US, Jordan throw their weight behind Gaza ceasefire effort ahead of new talks
By Nidal al-Mughrabi, Emily Rose and Trevor Hunnicutt
DOHA/JERUSALEM/WASHINGTON (Reuters) – U.S. President Joe Biden and Jordan’s King Abdullah kept up pressure for a Gaza Strip ceasefire as senior mediators were to resume work on Tuesday on an Israel-Hamas truce agreement, with the threat of an Israeli ground offensive looming in Rafah.
Senior officials from the U.S., Egypt, Israel and Qatar were expected to meet in Cairo to work on a three-phase framework that would see the release of hostages and achieve an extended pause, sources familiar with the matter said.
“The United States is working on a hostage deal between Israel and Hamas which would bring an immediate and sustained period of calm into Gaza for at least six weeks,” Biden told reporters at the White House on Monday after talks with Abdullah.
Saying he was working on the issue “day and night,” Biden said a six-week break in hostilities would provide a foundation “to build something more enduring.”
For his part, Abdullah underscored the urgency of the plight of Palestinians, especially more than one million civilians seeking refuge in the southern Gaza city of Rafah.
“We cannot stand by and let this continue,” he said. “We need a lasting ceasefire now. This war must end.”
Israel launched a rescue mission on Monday that freed two Israeli-Argentine hostages held by Palestinian militants of Hamas in Rafah, by the Egyptian border. The two men were among 250 people seized during the Oct. 7 raid on Israel by Hamas that triggered Israel’s war on Gaza.
The Palestinian Authority’s official television station, Palestine TV, said 74 people were killed during the Israeli military operation. There was no immediate confirmation from the Gaza health ministry, which is run by Hamas.
Israeli Prime Minister Benjamin Netanyahu said the successful mission showed that military pressure should continue in Gaza, and he brushed aside international alarm at plans for a ground assault on Rafah, where Israel says Hamas forces remain.
US FRUSTRATION WITH ISRAEL
Biden has shown increasing exasperation with Netanyahu for not heeding his advice to do more to minimize casualties and protect civilians in Gaza.
After more than four months of war, much of the densely populated enclave is in ruins, with 28,340 Palestinians dead and 67,984 wounded, according to Gaza health officials. Many others are believed to be buried under rubble.
Biden has demanded that Israel not undertake a ground offensive in Rafah without a plan to protect Palestinian civilians who are massed there, many in flimsy tents after relocating multiple times to escape conflict in other parts of Gaza.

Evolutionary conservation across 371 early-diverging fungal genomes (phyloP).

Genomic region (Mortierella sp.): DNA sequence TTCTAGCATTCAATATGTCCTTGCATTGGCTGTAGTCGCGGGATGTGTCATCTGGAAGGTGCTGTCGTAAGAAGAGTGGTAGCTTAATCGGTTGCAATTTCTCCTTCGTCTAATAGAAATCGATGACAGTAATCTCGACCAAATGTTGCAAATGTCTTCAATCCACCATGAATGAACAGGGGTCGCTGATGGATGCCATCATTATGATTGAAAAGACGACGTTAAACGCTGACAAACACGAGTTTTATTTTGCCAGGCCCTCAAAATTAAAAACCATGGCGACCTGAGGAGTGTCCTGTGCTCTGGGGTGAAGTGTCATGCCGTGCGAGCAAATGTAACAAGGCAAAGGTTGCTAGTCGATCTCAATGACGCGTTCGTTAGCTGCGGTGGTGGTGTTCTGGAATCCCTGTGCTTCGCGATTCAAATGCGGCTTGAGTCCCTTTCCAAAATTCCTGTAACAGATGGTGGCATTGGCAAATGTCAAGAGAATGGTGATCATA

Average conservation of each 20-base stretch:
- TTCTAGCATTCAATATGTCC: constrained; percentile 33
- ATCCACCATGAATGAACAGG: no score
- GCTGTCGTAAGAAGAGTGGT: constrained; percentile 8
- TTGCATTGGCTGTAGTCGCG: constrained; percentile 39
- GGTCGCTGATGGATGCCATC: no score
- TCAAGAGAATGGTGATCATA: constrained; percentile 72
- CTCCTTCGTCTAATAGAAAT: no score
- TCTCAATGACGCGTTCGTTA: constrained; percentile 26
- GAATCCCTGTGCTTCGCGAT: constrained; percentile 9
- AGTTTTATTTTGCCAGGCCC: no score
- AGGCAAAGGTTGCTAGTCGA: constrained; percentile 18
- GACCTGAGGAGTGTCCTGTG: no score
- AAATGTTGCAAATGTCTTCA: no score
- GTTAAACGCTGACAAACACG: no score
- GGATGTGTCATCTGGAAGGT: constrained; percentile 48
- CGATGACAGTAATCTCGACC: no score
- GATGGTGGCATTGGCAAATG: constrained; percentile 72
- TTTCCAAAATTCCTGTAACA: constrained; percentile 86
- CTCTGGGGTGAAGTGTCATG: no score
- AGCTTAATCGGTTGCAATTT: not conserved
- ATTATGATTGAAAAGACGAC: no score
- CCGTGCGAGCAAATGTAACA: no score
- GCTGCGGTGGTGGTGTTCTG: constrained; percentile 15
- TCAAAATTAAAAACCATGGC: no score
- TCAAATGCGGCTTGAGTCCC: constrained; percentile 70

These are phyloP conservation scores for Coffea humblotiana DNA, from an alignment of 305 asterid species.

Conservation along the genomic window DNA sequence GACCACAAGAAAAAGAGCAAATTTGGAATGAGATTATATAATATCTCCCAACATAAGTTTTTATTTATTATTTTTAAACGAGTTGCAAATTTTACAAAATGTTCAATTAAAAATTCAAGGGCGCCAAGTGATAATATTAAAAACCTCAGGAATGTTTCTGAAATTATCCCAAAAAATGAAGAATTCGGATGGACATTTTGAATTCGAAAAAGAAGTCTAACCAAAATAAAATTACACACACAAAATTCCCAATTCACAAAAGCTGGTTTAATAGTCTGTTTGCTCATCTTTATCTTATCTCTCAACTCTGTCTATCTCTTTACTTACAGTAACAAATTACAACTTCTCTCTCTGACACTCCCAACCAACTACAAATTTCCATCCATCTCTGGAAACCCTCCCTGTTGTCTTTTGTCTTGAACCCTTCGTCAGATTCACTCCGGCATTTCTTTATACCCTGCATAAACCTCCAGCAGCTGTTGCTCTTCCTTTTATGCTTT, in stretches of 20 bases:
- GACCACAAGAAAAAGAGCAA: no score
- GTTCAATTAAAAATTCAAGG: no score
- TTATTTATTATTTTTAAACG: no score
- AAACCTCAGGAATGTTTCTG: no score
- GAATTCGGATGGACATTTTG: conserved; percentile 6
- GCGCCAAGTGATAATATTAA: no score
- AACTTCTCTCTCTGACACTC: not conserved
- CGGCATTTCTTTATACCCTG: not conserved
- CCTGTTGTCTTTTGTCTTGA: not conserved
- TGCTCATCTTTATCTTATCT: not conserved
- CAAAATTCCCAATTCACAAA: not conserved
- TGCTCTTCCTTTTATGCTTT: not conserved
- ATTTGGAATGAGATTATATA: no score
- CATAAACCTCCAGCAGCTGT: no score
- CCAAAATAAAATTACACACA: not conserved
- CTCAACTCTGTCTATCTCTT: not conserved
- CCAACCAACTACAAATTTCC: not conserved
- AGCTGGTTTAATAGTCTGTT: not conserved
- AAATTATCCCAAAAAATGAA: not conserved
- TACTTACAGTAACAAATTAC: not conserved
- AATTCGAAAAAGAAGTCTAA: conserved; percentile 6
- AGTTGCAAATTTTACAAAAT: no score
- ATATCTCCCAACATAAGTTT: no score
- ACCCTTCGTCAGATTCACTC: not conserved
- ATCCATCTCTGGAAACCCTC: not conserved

Netanyahu last week ordered the military to create a plan to evacuate civilians to protect them during a ground offensive. Asked about evacuation plans for civilians, an Israeli military spokesperson on Monday said he still didn’t know how it would be done.
The United Nations on Monday intensified calls for a ceasefire and opposed the idea of moving civilians in Rafah. U.N. spokesman Stephane Dujarric told reporters, “We will not be party to forced displacement of people. As it is, there is no place that is currently safe in Gaza.”
“You can’t send people back to areas littered with unexploded ordnance, not to mention a lack of shelter,” he said.
European Union foreign policy chief Josep Borrell on Monday suggested that the way to reduce civilian casualties would to be stop arms supplies to Israel.
The U.S. is Israel’s most important foreign arms provider, giving $3.8 billion in military aid annually. The U.S. State Department said cutting aid would not be “more impactful than the steps Washington has already taken”.
Netanyahu last week rejected Hamas’ latest offer for a 4-1/2 month ceasefire, during which all hostages would go free, Israel would withdraw its troops from Gaza and an agreement would be reached on an end to the war.
The Hamas offer was a response to an earlier proposal drawn up by U.S. and Israeli spy chiefs and delivered to Hamas by Qatari and Egyptian mediators.
Asked about the ceasefire talks, senior Hamas official Sami Abu Zuhri said on Monday, “Hamas has shown great flexibility in the talks to end the aggression and swap the captives, but the occupation is still stalling and disrespecting the efforts that are being done.”
(Reporting by Nidal al-Mughrabi in Doha, Trevor Hunnicutt in Washington and Emily Rose in Jerusalem, and Reuters bureaux; Writing by Cynthia Osterman; Editing by Rosalba O’Brien)